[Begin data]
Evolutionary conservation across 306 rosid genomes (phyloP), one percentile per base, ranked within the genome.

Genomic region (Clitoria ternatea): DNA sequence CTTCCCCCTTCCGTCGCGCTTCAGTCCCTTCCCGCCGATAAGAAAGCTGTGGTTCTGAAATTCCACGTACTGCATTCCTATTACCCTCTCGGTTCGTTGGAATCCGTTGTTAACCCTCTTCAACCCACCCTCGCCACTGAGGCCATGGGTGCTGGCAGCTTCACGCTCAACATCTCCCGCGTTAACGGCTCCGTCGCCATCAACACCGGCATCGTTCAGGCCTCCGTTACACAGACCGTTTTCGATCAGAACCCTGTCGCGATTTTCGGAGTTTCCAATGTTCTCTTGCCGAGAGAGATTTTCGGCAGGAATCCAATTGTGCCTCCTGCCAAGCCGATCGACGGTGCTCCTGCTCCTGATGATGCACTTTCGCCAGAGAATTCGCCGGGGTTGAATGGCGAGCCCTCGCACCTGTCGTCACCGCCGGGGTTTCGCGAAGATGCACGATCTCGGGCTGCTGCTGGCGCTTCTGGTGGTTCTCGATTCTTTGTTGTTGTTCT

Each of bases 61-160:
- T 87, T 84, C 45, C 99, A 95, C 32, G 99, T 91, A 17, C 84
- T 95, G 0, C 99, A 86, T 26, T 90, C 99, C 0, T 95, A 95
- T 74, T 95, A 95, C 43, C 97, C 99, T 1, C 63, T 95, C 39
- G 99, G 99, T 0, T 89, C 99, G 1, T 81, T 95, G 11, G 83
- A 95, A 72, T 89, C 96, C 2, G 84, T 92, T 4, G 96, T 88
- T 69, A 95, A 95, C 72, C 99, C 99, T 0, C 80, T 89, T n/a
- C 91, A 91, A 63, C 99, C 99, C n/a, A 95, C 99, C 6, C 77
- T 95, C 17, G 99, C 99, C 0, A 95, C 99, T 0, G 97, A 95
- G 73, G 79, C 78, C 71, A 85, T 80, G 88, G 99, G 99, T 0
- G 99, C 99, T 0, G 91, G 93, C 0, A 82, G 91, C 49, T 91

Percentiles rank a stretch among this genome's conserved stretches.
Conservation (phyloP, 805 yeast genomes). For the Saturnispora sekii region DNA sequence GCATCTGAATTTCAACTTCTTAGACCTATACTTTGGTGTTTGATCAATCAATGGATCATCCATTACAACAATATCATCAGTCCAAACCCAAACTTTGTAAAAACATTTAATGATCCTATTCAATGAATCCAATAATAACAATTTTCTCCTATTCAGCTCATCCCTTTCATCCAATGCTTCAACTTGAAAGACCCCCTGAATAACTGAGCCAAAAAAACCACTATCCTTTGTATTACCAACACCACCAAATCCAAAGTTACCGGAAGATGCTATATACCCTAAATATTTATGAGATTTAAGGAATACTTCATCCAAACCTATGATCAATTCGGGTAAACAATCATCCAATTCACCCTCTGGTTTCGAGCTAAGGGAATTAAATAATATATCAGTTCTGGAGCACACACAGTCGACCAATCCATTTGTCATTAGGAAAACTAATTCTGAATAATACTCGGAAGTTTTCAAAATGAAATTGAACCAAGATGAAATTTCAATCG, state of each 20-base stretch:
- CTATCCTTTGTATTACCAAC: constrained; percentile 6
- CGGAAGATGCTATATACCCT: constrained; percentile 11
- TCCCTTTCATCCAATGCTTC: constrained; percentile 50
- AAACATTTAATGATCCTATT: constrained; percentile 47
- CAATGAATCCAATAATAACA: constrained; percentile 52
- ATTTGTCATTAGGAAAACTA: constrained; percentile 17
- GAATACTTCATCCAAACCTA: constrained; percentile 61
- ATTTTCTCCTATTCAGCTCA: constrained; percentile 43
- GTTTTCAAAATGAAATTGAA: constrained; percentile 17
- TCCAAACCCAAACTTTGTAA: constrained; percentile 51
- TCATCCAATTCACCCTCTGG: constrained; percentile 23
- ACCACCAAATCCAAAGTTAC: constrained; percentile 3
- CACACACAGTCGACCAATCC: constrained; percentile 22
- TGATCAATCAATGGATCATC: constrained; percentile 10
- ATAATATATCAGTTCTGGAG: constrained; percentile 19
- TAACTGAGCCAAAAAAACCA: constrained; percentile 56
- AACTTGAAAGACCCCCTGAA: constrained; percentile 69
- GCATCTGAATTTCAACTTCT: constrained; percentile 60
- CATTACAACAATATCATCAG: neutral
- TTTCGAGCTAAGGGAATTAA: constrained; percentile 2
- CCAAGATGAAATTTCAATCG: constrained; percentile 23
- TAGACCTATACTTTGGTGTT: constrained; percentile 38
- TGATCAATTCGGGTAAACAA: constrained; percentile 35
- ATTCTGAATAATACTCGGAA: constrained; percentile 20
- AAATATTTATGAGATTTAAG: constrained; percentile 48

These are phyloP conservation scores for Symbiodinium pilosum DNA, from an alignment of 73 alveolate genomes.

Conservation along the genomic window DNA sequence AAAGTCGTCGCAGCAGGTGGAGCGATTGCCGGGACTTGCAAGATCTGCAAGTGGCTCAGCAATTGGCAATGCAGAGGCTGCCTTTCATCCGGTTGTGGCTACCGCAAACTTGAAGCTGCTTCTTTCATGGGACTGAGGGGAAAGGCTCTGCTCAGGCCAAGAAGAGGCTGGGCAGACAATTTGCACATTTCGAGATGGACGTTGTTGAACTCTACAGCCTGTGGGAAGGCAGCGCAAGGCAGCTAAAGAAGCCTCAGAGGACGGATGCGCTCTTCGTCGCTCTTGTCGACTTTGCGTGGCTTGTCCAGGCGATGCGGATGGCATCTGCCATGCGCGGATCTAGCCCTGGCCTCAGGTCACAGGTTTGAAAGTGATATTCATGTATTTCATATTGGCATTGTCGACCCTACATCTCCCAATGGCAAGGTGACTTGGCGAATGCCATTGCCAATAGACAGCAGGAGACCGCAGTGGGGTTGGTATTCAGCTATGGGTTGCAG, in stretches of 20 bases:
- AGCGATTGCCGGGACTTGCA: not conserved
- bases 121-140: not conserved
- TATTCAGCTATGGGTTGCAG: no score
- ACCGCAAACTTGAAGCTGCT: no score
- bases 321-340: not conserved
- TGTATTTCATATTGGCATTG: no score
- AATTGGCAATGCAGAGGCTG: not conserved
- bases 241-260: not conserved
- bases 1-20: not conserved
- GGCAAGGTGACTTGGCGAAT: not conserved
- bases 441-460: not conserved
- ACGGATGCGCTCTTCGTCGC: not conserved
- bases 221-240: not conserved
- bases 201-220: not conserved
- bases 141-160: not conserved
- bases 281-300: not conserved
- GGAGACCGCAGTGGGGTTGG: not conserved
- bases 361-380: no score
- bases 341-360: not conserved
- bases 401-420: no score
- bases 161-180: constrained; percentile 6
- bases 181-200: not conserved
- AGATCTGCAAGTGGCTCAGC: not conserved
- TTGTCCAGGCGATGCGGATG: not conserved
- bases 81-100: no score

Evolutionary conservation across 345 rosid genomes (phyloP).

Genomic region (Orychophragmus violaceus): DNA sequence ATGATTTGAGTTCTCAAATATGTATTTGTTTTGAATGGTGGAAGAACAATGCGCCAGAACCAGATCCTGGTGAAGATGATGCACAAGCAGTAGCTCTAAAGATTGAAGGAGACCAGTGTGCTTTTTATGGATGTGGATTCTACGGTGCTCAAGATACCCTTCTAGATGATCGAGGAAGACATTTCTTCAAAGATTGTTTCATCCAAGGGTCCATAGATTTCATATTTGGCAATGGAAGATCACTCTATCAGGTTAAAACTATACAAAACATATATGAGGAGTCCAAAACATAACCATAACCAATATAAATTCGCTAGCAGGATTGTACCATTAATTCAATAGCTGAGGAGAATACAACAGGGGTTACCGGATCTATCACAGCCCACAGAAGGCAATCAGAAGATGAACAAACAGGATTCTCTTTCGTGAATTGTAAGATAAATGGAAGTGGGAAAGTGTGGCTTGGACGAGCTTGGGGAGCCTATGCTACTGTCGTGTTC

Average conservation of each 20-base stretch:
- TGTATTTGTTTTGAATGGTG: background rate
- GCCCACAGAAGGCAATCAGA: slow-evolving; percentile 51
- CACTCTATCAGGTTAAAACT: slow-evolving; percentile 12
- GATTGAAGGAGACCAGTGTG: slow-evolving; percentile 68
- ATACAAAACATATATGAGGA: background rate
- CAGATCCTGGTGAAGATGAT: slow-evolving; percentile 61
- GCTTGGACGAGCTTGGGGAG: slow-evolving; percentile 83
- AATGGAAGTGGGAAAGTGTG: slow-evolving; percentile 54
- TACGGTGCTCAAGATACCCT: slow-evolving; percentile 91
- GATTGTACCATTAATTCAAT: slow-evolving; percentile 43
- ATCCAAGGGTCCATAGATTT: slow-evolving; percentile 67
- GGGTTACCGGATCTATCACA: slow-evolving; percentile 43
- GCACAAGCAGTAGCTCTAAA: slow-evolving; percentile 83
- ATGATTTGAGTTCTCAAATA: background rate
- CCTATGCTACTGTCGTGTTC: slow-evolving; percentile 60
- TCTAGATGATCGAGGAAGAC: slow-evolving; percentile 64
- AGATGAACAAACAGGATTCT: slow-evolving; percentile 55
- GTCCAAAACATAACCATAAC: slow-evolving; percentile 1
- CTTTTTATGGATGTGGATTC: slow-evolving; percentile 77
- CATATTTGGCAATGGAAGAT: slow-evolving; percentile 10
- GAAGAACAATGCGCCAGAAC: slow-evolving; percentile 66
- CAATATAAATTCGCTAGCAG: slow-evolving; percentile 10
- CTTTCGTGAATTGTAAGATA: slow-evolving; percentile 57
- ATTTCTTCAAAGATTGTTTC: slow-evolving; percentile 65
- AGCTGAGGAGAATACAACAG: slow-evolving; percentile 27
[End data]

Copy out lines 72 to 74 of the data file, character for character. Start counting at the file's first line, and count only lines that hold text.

- GCCCACAGAAGGCAATCAGA: slow-evolving; percentile 51
- CACTCTATCAGGTTAAAACT: slow-evolving; percentile 12
- GATTGAAGGAGACCAGTGTG: slow-evolving; percentile 68